ooh la la leggings

So, let’s take you on a newsflash diversion.  In news related to running leggings, I’ve gone  and entered a marathon.  Yes, you heard right.  A marathon in October (Bournemouth).  You see, how it came about was like this….I was planning my next few months’ goals with my trainer (Simon at Vibe Fitness – hello if you are reading!) & as I may have already mentioned I’ve a place in the Great North Run (a half marathon) in September.  He said “Have you ever thought about doing a marathon?” to which I knew that ask me that question a year or more ago I would have said “No Way!” very strongly (no fruity language though, I would not speak to Simon that way).  But somehow when he asked, I couldn’t automatically dismiss it.  It took me a day before I told people at work “I’m thinking I might enter a marathon”, a few more days and I was saying, “I’m probably going to enter a marathon” and then last Friday I made the commitment and entered – *for real*, then phoned my friend and squealed down the phone at her before hitting the vino!

ooh la la leggingsWhy?  Well, the last year has seen me knock spots off my former casual running form and I feel more serious about running.  I’ve had six months of personal bests at half marathon and 10ks and I enjoy it more now than I don’t enjoy it.  It makes me feel good about myself, not just the exercise and the endorphins, but the sense of achievement.  I do really enjoy reading books by people about running, such as “What I talk about when I talk about running“, by Haruki Murakami, “Born to Run” by Christopher McDougall (not that they made me want to run marathons I should hasten to add – I think I just felt like I belonged to this “running world” and engaged with what they were writing about.  I was recommended these books by non runners though, don’t think they are the preserve of gel eating lycra clad blister bearing pavement pounding freaks).  But that doesn’t answer the question – why a marathon?

ooh la la leggingsInside them leggings

I know it’s going to be hard, running for at least 4.5 hours and all the training that will involve.  But I have the time, and it’s a new goal to focus on.  The sense of achievement will be immense.  That’s what I need to keep in mind.  I have days of pure fear when I think about it, the reality of it, the thought that I’ve “only ever”! run 13.2 miles.  The thought a friend who’s run marathons before told me, that you can get to something like 16 miles “and still have another 10″ to get around.  What kind of silly distances are those?  You’ve run over half way round, but you still have double figure mileage to go!!  However, I believe I can do it.  I believe that it will take up more of my weekend with the long runs, but that I can create a plan with space and time for running and still have a full on sewing and blogging life!  Honest!  Most of all I can visualise myself as a “marathon runner”.  Funnily enough friends & family I tell who do not run are not that surprised.  Maybe there is some kind of inevitability they detected, knowing me & how I am …?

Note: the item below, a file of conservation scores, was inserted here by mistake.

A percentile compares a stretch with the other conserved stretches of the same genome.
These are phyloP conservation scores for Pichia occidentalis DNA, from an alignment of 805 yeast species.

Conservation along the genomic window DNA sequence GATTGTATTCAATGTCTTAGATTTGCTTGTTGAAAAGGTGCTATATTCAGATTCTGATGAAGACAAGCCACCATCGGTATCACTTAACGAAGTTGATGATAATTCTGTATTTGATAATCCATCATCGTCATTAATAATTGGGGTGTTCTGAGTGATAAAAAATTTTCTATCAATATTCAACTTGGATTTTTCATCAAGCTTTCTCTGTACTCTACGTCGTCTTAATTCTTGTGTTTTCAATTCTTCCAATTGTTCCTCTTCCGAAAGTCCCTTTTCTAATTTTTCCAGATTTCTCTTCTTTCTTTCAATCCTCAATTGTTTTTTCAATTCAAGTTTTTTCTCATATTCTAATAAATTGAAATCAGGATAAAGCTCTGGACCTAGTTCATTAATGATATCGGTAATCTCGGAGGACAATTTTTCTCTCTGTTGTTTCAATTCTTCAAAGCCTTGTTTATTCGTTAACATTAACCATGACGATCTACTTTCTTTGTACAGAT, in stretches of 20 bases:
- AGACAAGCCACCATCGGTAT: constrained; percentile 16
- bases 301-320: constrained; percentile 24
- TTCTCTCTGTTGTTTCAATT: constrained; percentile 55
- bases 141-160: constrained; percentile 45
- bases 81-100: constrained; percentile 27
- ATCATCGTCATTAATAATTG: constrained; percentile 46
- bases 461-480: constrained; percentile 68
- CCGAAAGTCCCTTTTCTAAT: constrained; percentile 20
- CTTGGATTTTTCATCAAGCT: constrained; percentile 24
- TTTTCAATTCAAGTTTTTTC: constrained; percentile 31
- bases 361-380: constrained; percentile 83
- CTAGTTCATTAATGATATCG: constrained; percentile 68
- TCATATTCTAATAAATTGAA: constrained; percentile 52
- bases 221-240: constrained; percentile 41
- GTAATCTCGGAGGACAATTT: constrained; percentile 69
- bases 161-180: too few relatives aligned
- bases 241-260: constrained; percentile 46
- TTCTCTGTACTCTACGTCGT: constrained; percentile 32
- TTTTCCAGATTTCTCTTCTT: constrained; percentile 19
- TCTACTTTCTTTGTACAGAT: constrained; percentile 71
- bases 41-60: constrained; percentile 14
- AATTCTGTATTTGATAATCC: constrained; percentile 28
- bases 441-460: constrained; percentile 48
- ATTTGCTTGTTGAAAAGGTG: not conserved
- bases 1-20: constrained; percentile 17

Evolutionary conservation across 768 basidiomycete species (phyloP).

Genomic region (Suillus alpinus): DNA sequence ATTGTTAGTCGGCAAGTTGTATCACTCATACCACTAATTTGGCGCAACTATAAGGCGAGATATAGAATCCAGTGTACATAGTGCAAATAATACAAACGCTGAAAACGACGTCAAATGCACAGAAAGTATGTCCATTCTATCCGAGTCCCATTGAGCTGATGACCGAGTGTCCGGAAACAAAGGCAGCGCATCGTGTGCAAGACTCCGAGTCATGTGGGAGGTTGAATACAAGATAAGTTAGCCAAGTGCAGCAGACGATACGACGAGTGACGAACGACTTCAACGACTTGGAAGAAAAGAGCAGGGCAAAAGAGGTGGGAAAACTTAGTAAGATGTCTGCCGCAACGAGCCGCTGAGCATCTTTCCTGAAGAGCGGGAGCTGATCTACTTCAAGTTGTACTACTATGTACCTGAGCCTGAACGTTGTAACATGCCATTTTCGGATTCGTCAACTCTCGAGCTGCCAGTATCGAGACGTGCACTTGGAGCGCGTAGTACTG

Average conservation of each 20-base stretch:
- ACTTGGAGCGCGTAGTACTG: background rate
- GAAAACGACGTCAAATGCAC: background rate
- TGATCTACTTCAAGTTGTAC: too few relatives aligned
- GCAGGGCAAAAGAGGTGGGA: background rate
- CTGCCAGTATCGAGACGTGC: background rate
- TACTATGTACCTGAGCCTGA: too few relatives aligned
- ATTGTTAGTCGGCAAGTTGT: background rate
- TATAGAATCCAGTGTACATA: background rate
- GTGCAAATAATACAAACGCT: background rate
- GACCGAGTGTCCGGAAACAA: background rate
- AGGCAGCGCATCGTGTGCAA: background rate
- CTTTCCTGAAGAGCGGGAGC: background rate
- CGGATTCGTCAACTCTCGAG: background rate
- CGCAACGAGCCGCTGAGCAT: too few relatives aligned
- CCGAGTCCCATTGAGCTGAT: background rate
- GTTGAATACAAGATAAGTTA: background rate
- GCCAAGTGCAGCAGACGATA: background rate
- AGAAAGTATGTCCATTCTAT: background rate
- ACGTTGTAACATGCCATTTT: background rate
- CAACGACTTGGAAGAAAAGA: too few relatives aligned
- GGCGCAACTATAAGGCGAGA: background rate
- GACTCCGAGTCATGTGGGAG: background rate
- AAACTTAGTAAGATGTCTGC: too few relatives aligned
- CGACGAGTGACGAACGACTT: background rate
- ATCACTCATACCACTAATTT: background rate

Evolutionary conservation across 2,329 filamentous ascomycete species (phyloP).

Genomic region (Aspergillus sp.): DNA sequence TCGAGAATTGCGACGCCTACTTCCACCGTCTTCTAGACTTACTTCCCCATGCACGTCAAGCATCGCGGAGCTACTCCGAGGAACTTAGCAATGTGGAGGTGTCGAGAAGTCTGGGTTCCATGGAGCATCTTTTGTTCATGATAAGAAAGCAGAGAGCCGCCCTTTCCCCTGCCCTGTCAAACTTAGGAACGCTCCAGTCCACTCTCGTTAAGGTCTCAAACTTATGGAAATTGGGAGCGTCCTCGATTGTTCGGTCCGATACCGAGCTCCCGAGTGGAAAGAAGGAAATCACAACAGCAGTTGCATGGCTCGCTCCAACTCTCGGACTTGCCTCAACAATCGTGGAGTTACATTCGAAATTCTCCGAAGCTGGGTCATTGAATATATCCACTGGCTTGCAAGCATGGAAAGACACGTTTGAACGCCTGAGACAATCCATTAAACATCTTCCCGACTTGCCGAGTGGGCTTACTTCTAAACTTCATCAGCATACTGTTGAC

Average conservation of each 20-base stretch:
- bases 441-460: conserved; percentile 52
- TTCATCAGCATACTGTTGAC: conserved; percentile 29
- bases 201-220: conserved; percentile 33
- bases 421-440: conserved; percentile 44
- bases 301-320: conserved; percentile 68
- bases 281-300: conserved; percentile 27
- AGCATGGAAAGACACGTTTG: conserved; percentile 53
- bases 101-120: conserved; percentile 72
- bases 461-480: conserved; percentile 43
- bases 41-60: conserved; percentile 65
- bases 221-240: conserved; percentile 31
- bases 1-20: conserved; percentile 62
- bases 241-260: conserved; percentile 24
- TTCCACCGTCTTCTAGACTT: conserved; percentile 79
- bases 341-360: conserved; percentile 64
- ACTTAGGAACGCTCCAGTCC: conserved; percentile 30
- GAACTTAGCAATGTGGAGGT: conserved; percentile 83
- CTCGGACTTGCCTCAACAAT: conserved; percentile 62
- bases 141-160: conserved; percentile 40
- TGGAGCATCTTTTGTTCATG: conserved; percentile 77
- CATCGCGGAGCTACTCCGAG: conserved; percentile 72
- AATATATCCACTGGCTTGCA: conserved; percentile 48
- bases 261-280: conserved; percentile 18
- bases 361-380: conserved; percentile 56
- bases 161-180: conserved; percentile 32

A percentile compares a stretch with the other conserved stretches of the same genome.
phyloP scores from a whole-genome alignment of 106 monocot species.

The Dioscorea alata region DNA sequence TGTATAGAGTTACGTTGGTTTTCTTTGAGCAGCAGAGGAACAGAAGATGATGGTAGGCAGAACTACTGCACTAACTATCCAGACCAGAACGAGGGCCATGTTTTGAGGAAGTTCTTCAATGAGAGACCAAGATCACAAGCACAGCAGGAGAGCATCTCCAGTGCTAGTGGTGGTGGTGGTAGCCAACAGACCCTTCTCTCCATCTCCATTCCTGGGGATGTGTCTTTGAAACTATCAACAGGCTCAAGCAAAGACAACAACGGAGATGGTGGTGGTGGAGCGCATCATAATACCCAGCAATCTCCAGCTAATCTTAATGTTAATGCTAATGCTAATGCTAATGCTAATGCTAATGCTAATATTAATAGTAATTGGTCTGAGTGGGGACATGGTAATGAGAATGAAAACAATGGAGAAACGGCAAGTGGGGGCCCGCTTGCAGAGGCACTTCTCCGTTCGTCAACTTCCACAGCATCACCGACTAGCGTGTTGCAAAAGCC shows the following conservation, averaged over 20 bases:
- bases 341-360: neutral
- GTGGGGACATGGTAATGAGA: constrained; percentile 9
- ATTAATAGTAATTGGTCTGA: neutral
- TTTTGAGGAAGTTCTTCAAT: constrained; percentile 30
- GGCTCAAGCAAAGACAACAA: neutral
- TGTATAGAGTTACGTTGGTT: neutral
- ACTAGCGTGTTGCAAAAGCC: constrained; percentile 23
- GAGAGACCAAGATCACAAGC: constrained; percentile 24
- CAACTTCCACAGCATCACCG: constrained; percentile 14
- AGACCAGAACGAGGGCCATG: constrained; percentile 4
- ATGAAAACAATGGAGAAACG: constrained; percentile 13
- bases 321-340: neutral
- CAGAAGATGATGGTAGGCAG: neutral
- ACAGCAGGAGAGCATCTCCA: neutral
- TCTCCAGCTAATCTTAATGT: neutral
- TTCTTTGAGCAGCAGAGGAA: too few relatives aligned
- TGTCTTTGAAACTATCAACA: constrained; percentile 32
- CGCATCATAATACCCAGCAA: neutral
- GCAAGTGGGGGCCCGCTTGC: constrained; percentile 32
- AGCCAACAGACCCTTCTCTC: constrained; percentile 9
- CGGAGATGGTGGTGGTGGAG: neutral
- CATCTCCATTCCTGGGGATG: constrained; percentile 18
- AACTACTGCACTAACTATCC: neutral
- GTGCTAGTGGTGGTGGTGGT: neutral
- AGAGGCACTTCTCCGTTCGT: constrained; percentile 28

piping ooh la la leggingsSo there.  That’s my crazy legs getting even crazier and what about my me made leggings?  What’s to say?  Did you like the way that the blue pair have two shades of blue: the navy yoke and the royal blue legs? I was curious and now know they look a tad “super man”  Not quite as superman as this, but nevertheless, the yoke is almost like wearing my pants on the outside.  I deliberately made them long enough & a little wider around my ankles to gather around them.  There’s also a quick & dirty inner pocket for safety pinning a key to.

ooh la la leggingsThe red ones? I like the theory of a red pair of capri running leggings.  So I cut them shorter and worked out the target length once I had all but completed them.  Check out the piping though!  This was gifted to me by Karen at Didyoumakethat.  It’s reflective  & sporty and I thought a *really cool* way to showcase the seamlines.  I also used my overlocker’s piping foot which worked like a dream.  Seriously, if you have a piping foot, use it – the stitching gets perfectly close & even to the piping.  I’m not saying my first application by piping foot is consistent however- but it turns out that doesn’t matter because I am not recommending using non stretch piping with leggings that are supposed to stretch.  Did you guess that it was the red leggings that were the fail?  Did you work out that the piping (being non stretch) makes me feel like I am tied up like a parcel every time I bend my legs – those simple movements that propel the body across the ground when one wants to run.